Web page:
Little by little, I am unlearning tardiness, having seen how much 'African-timing' has stalled my individual progress. But over time, I have come to know that showing up punctually is not the only skill to be learnt in mastering time; there is a gift of tact that comes with knowing when to round-off; of making a graceful exit in ones daily encounters.
Sometimes I take for granted that sixth sense, that inner perception that announces to me quietly that a matter has come to an end. It tells me when I have outstayed my welcome; It whispers to me that this love is going unrequited; it comes with this knowing that dawns on me that I have just arrived in a place where I haven't been invited.
It's the sixth sense that tells me to end the call and quit yammering on the phone because I have lost the audience of the other person at the end of the line. It tells me when the joke is over-flogged.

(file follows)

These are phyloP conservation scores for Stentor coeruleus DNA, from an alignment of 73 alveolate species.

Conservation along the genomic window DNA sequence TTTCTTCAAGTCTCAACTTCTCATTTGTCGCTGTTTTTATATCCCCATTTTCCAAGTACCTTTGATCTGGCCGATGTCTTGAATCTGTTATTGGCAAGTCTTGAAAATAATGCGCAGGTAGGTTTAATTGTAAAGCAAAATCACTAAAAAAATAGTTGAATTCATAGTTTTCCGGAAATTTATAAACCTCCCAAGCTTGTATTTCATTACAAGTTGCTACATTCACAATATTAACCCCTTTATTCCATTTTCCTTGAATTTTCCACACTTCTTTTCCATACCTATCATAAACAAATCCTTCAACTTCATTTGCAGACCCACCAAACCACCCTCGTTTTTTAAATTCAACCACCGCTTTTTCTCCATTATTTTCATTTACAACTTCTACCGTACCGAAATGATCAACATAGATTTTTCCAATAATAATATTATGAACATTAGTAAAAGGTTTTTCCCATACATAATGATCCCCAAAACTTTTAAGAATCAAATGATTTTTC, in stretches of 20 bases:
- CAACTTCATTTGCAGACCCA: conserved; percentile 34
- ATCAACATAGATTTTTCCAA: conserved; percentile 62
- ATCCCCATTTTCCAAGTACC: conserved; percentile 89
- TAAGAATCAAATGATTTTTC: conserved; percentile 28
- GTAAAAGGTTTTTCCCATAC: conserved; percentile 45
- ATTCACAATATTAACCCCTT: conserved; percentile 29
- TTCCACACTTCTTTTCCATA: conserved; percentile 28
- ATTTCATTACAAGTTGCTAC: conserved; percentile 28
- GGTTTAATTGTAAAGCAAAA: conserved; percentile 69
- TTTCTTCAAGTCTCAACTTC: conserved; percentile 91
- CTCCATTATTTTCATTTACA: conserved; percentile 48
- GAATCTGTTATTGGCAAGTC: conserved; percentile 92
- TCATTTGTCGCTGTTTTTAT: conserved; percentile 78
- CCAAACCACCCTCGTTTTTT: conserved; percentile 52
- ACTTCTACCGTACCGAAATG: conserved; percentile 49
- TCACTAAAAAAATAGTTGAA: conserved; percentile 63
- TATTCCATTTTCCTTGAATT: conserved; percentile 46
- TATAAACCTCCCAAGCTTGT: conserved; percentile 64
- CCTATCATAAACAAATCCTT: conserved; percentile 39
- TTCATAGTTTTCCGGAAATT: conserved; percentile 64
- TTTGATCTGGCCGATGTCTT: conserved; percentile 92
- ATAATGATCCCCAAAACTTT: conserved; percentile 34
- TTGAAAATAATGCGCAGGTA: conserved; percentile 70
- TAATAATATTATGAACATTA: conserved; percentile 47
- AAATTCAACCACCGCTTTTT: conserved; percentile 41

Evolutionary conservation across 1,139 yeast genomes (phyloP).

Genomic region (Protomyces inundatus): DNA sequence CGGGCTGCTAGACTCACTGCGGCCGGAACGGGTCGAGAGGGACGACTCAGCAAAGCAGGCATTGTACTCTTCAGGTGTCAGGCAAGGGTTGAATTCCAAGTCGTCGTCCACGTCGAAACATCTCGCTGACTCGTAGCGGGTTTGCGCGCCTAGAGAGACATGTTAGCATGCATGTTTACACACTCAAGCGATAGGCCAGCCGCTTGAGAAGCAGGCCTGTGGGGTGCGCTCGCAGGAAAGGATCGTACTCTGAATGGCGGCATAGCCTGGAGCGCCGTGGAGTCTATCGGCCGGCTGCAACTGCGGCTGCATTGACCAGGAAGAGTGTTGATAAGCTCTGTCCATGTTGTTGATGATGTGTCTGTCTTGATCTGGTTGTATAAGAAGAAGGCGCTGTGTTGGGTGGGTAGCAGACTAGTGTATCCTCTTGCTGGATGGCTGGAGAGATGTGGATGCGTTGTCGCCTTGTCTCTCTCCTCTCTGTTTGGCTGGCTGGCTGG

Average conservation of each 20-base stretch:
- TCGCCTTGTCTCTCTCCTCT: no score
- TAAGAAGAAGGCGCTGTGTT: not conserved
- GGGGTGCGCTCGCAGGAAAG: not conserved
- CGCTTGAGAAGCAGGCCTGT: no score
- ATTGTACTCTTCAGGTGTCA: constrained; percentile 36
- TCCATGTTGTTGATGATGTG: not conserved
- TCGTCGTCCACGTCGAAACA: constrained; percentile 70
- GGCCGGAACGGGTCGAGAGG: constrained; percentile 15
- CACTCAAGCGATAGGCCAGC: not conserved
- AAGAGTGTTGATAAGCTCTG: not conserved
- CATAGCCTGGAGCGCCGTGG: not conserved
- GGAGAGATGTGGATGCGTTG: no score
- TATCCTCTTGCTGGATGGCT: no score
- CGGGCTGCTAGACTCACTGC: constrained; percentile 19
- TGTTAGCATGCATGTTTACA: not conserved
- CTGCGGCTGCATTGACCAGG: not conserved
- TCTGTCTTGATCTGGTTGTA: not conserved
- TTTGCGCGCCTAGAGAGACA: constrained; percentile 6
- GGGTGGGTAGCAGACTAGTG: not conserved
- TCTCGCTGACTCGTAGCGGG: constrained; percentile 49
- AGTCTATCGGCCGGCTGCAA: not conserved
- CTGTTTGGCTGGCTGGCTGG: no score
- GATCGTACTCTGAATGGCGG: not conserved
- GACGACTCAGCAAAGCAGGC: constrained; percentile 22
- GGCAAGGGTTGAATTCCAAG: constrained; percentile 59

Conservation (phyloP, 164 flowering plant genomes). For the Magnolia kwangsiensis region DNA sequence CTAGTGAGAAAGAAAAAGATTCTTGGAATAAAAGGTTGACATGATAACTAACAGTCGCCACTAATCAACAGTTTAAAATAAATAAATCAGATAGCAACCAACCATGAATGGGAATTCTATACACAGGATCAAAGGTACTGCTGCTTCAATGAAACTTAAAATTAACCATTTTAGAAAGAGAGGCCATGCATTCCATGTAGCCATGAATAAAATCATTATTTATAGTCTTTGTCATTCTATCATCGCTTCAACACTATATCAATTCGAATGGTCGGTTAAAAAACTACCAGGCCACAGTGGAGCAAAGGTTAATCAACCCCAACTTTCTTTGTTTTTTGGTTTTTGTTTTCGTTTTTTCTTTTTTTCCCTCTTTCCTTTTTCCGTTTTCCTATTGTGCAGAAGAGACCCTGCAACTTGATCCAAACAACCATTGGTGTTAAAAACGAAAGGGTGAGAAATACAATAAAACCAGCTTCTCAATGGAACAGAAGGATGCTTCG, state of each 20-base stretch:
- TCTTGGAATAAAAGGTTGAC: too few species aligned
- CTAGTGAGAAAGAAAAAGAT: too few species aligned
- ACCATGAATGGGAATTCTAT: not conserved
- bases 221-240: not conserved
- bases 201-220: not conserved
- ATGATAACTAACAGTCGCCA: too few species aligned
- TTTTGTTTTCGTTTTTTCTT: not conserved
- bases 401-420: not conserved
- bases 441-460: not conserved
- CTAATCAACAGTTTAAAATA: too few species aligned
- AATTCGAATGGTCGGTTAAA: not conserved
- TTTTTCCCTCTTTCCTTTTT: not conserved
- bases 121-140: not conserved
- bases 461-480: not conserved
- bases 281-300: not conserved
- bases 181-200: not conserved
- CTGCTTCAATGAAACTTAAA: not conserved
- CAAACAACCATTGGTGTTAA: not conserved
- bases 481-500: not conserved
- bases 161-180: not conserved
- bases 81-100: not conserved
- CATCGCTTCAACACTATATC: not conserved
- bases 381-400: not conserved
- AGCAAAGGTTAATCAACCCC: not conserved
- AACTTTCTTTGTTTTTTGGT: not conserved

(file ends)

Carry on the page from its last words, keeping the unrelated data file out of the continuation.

But at times some of us are so full of "faith" that we keep pressing, hoping to effect a change and in our faithful pursuit, we make a fool of ourselves.
I have come to know that there is a sheer line between doggedness and desperation; between the persistence of faith and the acts of foolishness. Sometimes I get drunk on my own sense of self-acceptance that I assume that I would never suffer rejection. But I learn daily that not everyone would find me beautiful; not everyone would find me clever or fun to be with (and obviously their opinion doesn't count).
I have learnt that desperation makes a puny out of you; that punctuality in arrival isn't enough. There's a beauty in wrapping up tactfully, in closing a chapter without tearing the pages of the book; of walking away from that door that has chosen not to open and saving your knuckles the perpetual pain of knocking. There's a grace in slipping away quietly, without dramas, without creating scenes.
Arriving on time is beautiful but learning to exit is even more graceful.